We have tried to sell Grandpa’s car for months now. We finally set up an appointment for an older couple to come look at it. The couple were nice enough. They did like to talk. After an hour of looking at the engine, driving it, crawling in the trunk, and trying to talk us down from a steal, we come to an agreement. They were going to take the car.
That’s when we discovered exactly how much this couple liked to talk. Some how the conversation moved from the car to how much space we have, to kids appreciation, to life can change in a moment. This is a statement that grates on me. It shouldn’t, but it does. It bothers me because no one knows my walk. Do not assume because I am 20 years your junior that I am lacking any sense of strife or experience. Assuming that just makes me absolutely crazy. I can’t help it. I instantly go in defense mode.
“Believe me, when your husband is killed by a drunk driver, you know and understand quite well exactly how fast life can change.”
He turned me and said something no one has ever asked me before, “Tell me, how long does it take to get over something like that?”
“Well…” I started as I glanced at my husband. Tim took over. “Never. You probably never get it.”
I nodded my head. “It’s just different. You just change. It changes you and the way you view it changes. Tim helped me. Without him, honestly, I probably couldn’t have done what I have done.”
The gentleman, still staring at Tim and I. “Hm. I just can’t imagine how hard that was. You made it, and did it together, and now you are married. That’s interesting.”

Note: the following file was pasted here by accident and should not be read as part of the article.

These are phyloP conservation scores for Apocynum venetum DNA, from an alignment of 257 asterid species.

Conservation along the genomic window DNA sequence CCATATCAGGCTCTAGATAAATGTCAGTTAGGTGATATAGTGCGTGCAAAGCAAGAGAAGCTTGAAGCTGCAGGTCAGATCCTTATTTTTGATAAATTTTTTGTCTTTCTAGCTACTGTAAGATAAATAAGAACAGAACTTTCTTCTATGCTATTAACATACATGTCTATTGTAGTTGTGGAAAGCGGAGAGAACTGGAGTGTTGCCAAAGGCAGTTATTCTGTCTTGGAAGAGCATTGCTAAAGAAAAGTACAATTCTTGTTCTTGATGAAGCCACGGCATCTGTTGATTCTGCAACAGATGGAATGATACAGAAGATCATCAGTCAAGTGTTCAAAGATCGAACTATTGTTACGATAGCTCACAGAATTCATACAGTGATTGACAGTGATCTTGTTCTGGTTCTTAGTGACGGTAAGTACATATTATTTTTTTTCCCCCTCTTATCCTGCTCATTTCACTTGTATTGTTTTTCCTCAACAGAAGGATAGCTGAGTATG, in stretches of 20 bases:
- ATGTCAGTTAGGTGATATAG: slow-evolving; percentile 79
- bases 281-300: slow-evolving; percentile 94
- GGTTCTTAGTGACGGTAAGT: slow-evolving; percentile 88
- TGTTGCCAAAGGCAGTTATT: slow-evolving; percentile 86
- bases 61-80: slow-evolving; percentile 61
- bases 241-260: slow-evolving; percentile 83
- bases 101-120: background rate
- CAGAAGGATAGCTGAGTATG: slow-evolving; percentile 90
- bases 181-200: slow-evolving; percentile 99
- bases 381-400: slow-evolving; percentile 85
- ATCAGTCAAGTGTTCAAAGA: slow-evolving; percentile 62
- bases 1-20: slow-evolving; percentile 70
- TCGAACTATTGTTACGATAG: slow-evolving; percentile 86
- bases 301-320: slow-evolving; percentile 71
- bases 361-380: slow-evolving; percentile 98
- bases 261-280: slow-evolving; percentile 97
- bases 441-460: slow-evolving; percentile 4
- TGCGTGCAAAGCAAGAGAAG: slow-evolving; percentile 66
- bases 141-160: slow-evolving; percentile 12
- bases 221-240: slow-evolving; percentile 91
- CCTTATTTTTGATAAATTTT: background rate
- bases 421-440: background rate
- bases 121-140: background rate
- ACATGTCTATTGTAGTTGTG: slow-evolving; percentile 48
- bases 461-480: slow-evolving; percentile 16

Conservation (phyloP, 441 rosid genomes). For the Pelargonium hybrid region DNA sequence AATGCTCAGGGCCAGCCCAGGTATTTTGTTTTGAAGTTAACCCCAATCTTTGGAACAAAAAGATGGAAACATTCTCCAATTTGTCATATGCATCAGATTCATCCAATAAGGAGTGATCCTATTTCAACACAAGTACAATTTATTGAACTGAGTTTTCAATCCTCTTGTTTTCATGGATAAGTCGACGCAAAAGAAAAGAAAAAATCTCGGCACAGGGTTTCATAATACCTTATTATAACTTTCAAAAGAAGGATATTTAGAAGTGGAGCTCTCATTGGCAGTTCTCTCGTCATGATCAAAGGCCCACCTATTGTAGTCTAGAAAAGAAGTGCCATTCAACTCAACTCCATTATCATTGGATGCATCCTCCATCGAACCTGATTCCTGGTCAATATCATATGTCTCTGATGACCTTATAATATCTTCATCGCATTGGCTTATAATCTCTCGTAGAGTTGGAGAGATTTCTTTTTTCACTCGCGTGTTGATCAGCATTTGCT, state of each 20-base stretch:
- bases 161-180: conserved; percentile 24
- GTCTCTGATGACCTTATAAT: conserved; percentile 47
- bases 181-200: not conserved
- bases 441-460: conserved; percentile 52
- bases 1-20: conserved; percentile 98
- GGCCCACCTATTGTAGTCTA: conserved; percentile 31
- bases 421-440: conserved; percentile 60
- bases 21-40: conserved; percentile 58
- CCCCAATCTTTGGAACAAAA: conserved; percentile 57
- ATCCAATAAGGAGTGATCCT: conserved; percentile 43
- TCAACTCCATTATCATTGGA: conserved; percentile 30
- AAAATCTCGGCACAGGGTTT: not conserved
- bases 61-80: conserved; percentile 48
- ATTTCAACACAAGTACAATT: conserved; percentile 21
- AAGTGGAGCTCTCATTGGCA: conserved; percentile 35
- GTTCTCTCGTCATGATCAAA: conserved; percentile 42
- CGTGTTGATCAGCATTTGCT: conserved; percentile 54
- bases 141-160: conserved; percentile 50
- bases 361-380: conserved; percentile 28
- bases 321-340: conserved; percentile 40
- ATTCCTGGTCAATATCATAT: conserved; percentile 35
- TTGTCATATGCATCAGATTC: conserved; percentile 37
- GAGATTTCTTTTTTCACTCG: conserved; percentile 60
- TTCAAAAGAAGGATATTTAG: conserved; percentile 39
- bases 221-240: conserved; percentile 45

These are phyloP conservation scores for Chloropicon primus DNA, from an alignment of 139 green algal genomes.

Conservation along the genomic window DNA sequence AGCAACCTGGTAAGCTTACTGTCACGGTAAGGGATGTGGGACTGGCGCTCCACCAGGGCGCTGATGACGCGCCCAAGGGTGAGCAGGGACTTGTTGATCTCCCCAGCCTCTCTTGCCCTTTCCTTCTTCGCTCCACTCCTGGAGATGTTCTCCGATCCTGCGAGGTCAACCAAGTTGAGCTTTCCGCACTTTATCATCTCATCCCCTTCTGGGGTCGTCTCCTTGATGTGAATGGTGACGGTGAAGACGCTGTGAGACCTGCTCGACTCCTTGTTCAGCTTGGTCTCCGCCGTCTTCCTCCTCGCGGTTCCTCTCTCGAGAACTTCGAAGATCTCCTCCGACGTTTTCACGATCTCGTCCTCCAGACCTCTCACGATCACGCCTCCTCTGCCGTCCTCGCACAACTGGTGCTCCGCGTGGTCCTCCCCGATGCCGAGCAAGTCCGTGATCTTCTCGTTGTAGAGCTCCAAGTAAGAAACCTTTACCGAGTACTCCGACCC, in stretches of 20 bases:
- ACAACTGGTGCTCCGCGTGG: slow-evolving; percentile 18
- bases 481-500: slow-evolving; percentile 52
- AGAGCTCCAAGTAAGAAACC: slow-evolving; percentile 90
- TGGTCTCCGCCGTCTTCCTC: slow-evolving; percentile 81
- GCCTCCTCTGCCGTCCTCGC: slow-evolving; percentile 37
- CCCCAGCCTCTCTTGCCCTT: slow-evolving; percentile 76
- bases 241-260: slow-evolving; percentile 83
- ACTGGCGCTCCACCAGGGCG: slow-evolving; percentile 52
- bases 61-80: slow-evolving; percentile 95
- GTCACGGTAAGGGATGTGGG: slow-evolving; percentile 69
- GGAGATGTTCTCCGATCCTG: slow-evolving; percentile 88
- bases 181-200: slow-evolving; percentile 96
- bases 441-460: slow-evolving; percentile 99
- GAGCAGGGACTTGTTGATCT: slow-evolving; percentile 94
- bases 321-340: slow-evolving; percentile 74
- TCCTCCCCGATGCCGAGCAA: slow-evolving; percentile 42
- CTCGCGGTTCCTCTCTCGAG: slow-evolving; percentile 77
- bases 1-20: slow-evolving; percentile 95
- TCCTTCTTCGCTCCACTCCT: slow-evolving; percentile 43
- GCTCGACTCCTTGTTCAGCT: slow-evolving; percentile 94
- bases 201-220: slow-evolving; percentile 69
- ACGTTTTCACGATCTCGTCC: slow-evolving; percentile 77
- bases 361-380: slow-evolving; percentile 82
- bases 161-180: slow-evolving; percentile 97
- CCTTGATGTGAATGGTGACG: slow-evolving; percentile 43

And, with that, we ended the subject as quickly as we found it.
The question was jarring to me because, Tim is right, it’s never over. It’s all the time, sometimes every day. Each time it comes up, it’s different. Sometimes, a smell or the weather set me in the wrong direction and it’s all tears. There are times, of course, when it comes up and I am fine. It just feels like a fact of life.
There is another reason I was shocked by his straightforward question. It’s because that question is nearly impossible to really answer. Impossible to explain it in a way that someone (who hasn’t been there) could understand. And, let’s be honest, much of the time the person doesn’t really care. They are just responding the way they think they should.
To answer that question, I have to decipher how much the person actually wants to know. Then, I have to give them a very concise answer that fits into the box they have created.
Just another example how fast the topic, and the feelings, rush into conversations. Ten years from now, that question, or others like it, will still give me pause.